What do you think of when the topic of natural deodorant is brought up? Perhaps it is the desire for all-natural ingredients? Maybe you simply have a desire to pursue a non-toxic lifestyle — all-natural, eco-friendly, plant-based, and organic!
For some, it takes a bit to get used to the differences between all-natural deodorant and commercial brands. Any adverse reaction, however, might have more to do with myths and fears than with fact.
For example, maybe you’ve heard it said that natural deodorants:
- Aren’t appropriate for sensitive skin.
- Have a kind of unpleasant “detox” period when switching from store-bought deodorants.
- Require you to use a lot more of it.
- Don’t work well at all.
If you’ve ever had any of those thoughts run through your head, your immediate reaction might be, “No way! Natural deodorants are not for me!”
Whether your initial impression is positive, negative, or somewhere in-between, below we’ll go over what you need to know about all-natural deodorant if you want to make a smart, educated decision on whether it’s right for you.
Think about it for just a moment. Why do you buy a commercial deodorant in the first place? Don’t most of them promise only two things? Sweat prevention and a pleasing smell. In other words, commercial deodorants usually contain antiperspirants that keep you from sweating, and they also have perfumes designed to make you smell good.
However, is preventing sweat always a good thing?
Well, when you sweat, there are bacteria on your skin that break that sweat down. When that happens, you can develop a pungent smell. Most people agree that over time, the scent becomes stronger and possibly quite unpleasant.
Follow the logic now: Stop the sweat. Stop the bacteria. Stop the smell.
It’s a nice chain of events!
On the other hand, sweating is entirely natural, and it’s part of your body’s mechanism for regulating your temperature and removing toxins. You need to sweat.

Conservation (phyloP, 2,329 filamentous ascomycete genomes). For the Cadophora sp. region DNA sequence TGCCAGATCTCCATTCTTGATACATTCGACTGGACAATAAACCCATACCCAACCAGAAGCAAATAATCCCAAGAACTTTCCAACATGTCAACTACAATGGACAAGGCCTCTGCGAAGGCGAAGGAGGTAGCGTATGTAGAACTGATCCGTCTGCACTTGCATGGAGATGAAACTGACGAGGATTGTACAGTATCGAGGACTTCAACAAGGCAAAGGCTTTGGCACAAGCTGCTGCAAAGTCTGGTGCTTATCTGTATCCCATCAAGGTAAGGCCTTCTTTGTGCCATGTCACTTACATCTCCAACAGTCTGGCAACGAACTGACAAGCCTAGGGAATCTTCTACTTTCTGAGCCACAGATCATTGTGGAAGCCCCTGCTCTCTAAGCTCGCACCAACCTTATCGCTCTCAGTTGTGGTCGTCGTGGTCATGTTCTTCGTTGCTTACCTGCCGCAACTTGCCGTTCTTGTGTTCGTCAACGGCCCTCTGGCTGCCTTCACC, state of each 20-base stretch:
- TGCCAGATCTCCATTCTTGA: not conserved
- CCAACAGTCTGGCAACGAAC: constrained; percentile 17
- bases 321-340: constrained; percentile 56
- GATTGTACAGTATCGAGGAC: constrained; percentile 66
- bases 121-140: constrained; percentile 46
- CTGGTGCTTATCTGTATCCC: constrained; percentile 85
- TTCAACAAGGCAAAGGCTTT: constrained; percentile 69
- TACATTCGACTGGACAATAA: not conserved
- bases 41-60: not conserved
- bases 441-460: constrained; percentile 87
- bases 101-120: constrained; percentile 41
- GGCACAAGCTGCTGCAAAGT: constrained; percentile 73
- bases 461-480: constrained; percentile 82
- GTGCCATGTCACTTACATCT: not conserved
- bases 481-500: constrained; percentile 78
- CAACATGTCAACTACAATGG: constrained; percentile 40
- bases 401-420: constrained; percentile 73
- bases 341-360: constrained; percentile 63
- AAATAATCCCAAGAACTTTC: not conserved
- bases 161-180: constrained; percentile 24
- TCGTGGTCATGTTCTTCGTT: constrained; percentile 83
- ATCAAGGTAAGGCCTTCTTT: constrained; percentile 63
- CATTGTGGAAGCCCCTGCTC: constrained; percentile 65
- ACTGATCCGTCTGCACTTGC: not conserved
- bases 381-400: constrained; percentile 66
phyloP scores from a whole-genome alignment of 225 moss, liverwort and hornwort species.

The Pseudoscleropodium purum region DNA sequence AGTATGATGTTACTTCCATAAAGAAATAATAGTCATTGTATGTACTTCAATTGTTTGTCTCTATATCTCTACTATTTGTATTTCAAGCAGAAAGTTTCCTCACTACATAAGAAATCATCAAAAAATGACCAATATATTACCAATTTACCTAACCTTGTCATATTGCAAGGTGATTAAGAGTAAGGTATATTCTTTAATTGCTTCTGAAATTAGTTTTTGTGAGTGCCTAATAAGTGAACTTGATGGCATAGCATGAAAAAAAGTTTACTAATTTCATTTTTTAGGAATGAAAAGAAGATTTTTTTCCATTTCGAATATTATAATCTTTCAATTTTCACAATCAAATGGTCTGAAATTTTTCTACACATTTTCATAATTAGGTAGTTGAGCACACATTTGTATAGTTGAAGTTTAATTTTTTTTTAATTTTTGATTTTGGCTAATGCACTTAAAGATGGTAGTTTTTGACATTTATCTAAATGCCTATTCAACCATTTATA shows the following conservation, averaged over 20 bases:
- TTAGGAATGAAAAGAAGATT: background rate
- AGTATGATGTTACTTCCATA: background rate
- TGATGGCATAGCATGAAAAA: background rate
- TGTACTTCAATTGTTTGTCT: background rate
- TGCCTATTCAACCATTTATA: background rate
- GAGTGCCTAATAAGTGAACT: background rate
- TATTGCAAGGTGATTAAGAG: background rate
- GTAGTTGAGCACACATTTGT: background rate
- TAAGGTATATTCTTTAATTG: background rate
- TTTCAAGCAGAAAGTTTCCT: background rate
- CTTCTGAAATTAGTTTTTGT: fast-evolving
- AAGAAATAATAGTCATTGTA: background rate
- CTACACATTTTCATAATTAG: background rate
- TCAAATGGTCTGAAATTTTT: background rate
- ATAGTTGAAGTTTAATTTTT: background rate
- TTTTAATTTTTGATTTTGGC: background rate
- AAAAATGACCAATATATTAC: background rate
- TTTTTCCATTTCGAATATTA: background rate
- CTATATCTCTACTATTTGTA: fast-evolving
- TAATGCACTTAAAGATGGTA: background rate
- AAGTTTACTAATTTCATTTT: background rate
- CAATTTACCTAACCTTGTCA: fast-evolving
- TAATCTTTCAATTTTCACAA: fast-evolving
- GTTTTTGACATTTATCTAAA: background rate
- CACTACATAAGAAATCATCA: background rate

However, say you want to stay dry for a while. No problem. Yet, you should know that commercial deodorants with antiperspirants clog up the pores in your skin. Moreover, the ingredients used to do this, such as aluminum and other chemicals and additives, are known to have health risks.
It’s because of those health hazards that some people have started looking for healthy alternatives.
From a health standpoint, natural deodorants are undoubtedly better. They don’t contain ingredients like aluminum, chemicals with strange-sounding names, or the controversial, cancer-linked parabens.
Still, not everything is better just because it’s labeled “natural” or “organic.”
Remember, there are plenty of natural, organic plants out in the world that will kill you quite fast if you ingest them. There are natural, organic rocks that will kill you with radiation if you get too close and touch them.
Thus, “natural” and “organic” don’t always mean “safe” or “healthy.”
Just as with commercial deodorants, you should always pay attention to what’s put into natural deodorants. (Most of the time, the ingredients will absolutely be safe, but you’ll want to be sure there’s nothing in it that might give you an allergic reaction, etc.)
Some of the more common ingredients in natural deodorants are:
- Shea butter and/or coconut oil (they have antimicrobial properties).
- Arrowroot (it absorbs moisture).
- Baking soda (helps absorb moisture and neutralizes odor).
- Essential oils (act as perfumes, and some have antimicrobial properties).
In general, natural deodorants are going to be a lot more healthy than their commercial cousins simply because they lack all the industrial chemicals and additives of their commercially-manufactured cousins.
First, that’s a decision that’s entirely up to you.
Commercial deodorants that also act as antiperspirants are quite safe. If you like what you’re buying at the store, there’s no hard evidence that you need to make a switch for the sake of your health.
On the other hand, if you’re sensitive to any of the commercial ingredients, then it might make sense for you to switch to something more natural.
Additionally, keep in mind that even though the commercial deodorants have a clean bill of health, there are detractors, and there’s not much about coconut oil or baking soda that’s controversial.
If there’s a downside to natural deodorants, it’s not that they don’t work. It’s that they won’t stop you from sweating. Still, from a health point of view, that’s a good thing! The thing is, if you strongly object to sweat, choosing a natural deodorant that actually works and that has baking soda as an ingredient will help absorb the majority of it and will help keep you dry.
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